Cargo transports decreased as capacity was cut down
The Port of Turku is the number one port for cargo transports between Finland and Scandinavia that also offers a fast and competitive route via Germany to Continental Europe, and a functioning connection to ocean lines. The Port’s regular and frequent liner services enable flexible transport schedules and consequently improve the delivery performance of products.
The majority of the Port’s cargo transports comprise unit cargo which is operated with modern efficient ro-ro vessels by the key shipping companies in the Baltic Sea and the leading port operators. Alongside unit cargo, the Port of Turku focuses on project shipments of heavy industry which require precision and safety in both load handling and intermediate warehousing.
In 2022, the total volume of cargo transports carried via the Port of Turku stood at slightly over 2 million tonnes which is around 15% less compared to 2021. The majority of the decrease resulted from unit cargo transports which were affected above all by the reduction of capacity between Finland and Sweden. Tallink Silja’s ship Galaxy was pulled from the route in September, which reduced the number of departures from Turku to three per day instead of the previous four. The removed capacity was partially replaced by Viking Glory which started operations in March and offers around 600 lane metres more than its predecessor m/s Amorella. The total number of trucks and trailers passing through the Port in 2022 was around 103,500, while in the previous year, their number exceeded 123,000.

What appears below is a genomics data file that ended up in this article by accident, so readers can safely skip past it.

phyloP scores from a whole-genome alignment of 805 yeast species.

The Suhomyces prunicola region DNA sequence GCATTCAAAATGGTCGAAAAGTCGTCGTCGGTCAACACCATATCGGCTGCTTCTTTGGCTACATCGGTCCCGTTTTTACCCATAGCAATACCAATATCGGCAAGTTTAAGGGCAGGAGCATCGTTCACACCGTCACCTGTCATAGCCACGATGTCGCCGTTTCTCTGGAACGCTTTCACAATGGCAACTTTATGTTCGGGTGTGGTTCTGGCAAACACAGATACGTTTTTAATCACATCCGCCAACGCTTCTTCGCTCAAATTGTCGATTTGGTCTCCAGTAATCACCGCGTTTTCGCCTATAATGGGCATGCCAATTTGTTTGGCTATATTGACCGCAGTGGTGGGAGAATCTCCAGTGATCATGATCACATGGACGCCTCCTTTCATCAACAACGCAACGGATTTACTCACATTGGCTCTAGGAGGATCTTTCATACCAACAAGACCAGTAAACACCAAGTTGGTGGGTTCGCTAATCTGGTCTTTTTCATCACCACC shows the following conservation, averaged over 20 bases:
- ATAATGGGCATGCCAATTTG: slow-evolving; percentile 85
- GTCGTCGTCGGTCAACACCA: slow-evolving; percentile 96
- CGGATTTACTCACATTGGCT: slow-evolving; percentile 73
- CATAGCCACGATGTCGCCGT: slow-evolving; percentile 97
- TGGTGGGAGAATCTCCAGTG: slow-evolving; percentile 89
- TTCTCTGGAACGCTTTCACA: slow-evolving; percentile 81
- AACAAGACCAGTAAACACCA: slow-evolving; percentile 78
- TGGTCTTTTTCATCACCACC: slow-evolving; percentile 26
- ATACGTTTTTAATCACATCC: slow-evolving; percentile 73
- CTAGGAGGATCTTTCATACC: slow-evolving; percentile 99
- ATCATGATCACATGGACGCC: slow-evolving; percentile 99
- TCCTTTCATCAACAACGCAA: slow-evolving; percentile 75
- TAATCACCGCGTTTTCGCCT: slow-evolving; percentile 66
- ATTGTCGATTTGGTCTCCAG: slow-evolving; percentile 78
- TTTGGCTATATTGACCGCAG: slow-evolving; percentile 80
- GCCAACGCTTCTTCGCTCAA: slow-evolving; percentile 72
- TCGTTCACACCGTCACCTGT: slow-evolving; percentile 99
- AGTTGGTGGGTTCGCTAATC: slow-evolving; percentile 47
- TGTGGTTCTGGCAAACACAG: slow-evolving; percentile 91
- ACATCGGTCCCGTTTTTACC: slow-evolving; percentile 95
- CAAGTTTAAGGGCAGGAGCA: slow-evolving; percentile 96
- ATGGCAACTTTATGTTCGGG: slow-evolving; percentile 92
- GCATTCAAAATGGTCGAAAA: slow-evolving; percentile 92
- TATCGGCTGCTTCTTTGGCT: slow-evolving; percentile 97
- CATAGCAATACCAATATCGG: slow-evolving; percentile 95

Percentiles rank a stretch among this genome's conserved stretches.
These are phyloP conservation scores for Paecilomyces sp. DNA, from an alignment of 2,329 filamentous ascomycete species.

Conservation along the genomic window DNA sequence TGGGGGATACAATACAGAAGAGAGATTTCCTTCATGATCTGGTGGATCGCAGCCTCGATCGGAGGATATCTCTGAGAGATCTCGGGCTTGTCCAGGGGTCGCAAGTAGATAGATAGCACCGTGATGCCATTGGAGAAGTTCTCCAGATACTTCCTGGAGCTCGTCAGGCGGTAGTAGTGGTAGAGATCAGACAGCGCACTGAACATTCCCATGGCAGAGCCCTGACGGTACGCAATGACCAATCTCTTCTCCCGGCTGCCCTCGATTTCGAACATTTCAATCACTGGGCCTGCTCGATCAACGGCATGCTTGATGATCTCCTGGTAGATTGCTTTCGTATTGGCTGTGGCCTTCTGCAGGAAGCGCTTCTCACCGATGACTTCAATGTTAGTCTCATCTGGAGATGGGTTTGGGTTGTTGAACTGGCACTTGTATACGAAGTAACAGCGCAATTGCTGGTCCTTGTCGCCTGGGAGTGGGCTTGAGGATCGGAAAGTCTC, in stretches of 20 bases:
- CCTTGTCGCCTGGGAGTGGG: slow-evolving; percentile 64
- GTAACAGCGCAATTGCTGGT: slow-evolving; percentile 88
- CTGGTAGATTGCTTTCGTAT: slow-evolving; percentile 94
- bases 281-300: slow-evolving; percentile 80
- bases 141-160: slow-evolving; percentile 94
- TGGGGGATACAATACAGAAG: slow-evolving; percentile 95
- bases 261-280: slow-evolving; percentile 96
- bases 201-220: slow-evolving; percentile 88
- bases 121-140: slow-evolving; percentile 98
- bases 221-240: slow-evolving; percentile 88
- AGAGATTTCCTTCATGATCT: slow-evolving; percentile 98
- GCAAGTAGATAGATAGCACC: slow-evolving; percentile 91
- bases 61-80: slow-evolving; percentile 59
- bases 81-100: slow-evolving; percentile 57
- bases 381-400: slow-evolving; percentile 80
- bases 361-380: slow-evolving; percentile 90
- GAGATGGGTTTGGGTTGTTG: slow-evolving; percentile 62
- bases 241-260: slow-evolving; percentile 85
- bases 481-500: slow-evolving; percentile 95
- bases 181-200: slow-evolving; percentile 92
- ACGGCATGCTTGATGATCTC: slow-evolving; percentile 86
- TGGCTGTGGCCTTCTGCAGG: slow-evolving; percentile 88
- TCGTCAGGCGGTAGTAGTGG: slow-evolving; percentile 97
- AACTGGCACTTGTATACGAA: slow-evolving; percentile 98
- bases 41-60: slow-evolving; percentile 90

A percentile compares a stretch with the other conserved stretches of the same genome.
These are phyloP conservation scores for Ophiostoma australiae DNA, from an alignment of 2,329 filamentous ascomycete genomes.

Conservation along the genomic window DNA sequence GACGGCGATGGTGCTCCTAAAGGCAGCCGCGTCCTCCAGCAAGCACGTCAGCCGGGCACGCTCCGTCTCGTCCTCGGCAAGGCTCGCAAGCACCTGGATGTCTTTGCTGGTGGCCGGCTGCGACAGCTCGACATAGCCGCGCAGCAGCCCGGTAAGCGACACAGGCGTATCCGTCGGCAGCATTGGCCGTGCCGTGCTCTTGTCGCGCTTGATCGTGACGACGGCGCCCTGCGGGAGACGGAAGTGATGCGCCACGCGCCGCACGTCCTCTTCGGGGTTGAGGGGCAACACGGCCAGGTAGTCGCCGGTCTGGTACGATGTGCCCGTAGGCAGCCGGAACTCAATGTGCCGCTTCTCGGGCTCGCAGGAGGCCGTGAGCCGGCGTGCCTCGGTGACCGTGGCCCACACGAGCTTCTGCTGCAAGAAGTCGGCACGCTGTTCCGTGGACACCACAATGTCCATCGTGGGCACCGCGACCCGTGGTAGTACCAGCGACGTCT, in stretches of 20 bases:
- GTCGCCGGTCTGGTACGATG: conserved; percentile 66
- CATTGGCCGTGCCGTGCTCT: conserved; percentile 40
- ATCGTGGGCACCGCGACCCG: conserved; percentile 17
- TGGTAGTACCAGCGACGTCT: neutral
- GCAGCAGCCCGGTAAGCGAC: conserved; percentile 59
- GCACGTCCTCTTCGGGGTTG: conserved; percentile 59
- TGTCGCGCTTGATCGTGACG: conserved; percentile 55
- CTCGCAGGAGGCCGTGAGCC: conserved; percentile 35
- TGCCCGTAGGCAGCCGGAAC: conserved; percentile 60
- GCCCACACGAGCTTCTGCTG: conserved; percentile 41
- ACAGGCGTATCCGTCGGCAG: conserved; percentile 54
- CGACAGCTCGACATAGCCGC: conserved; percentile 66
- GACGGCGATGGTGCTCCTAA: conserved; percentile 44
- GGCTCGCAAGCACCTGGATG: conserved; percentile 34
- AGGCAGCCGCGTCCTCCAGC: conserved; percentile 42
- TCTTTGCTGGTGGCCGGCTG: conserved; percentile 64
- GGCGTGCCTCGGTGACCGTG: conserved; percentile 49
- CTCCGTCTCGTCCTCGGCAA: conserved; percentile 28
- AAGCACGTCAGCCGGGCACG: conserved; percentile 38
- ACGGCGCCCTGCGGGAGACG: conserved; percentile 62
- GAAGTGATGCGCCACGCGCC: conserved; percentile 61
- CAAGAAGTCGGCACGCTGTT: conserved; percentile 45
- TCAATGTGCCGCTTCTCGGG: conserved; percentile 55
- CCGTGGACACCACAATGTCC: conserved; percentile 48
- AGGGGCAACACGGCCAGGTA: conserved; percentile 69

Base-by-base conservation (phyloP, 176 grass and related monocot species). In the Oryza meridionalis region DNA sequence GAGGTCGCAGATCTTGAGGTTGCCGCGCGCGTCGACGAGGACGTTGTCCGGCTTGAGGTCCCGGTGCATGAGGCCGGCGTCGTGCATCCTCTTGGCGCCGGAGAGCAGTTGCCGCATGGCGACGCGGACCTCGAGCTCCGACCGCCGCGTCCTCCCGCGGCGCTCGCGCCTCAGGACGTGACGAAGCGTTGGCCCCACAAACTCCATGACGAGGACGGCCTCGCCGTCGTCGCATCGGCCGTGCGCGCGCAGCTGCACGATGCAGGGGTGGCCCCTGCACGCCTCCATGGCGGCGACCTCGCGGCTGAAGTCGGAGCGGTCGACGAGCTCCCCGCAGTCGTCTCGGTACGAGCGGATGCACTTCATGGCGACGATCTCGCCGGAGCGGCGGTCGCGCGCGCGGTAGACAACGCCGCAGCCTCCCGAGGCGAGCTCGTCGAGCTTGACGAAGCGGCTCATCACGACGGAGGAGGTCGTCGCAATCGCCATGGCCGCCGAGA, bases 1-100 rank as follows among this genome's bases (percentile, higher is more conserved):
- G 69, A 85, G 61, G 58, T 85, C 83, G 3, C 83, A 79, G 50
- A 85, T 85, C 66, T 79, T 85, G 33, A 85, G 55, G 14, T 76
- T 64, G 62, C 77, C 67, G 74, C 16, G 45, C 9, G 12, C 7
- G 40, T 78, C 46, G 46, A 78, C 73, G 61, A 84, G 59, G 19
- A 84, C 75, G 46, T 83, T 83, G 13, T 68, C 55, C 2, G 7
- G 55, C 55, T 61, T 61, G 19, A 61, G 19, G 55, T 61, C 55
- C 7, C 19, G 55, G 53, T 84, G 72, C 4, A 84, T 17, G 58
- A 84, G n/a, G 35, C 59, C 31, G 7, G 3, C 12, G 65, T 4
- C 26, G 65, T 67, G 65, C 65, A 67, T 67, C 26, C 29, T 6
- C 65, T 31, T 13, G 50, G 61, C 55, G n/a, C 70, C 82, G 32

The Port’s other cargo transports continued along the established lines. Transports to Travemünde are regular, and Finnlines has two weekly departures to Germany. Mann Lines sails weekly from Turku to Harwich and calls e.g. in Bremerhaven and offers a smooth connection to ocean lines via Rotterdam. Baltic Line’s weekly liner service links the Port of Turku to the markets of Norway, Denmark and Poland. In addition to those, the Port of Turku actively negotiates on opening new connections to Baltic Sea ports as well as further afield to the rest of Europe. The negotiations have proceeded furthest concerning a liner service to Poland, on which the cities of Turku and Gdynia signed a letter of intent already in 2019. After the pandemic, the discussions have progressed, and different shipping companies have expressed their interest in co-operation. The interest was strengthened further by a study conducted by the University of Turku which showed that the route has definite market potential. The profitability of the route would be based above all on cargo transports which would be complemented by passenger traffic.